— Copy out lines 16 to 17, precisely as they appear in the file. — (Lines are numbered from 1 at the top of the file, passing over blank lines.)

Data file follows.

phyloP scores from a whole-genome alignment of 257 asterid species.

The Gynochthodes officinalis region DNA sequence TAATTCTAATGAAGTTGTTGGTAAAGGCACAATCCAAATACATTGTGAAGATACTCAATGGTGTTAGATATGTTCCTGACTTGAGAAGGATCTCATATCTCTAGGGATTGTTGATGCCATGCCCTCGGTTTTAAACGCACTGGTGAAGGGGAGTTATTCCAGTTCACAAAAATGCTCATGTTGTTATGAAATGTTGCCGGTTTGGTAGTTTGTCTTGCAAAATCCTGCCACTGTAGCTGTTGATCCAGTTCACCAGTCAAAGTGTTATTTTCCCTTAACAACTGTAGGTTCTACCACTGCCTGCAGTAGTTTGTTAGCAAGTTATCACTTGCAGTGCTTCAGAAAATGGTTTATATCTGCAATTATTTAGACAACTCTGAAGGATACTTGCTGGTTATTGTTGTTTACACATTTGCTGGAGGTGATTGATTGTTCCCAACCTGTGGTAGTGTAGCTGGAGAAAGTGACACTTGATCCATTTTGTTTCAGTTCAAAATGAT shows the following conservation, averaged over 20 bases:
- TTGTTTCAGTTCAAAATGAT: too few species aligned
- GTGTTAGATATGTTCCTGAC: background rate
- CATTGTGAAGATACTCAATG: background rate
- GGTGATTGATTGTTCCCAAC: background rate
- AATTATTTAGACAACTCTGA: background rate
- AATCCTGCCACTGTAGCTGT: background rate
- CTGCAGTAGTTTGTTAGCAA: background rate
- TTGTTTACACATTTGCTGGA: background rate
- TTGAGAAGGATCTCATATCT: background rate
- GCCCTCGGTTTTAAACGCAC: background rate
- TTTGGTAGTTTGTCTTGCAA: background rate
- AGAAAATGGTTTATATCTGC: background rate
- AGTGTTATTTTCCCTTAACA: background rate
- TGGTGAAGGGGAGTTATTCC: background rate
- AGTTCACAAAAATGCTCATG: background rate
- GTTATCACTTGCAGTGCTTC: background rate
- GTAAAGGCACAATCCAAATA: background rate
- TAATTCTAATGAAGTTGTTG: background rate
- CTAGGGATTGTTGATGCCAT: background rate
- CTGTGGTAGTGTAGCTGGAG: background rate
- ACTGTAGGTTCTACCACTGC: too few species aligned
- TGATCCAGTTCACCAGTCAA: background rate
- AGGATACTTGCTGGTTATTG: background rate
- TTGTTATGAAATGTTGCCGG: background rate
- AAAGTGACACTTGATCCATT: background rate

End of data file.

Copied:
- TGGTGAAGGGGAGTTATTCC: background rate
- AGTTCACAAAAATGCTCATG: background rate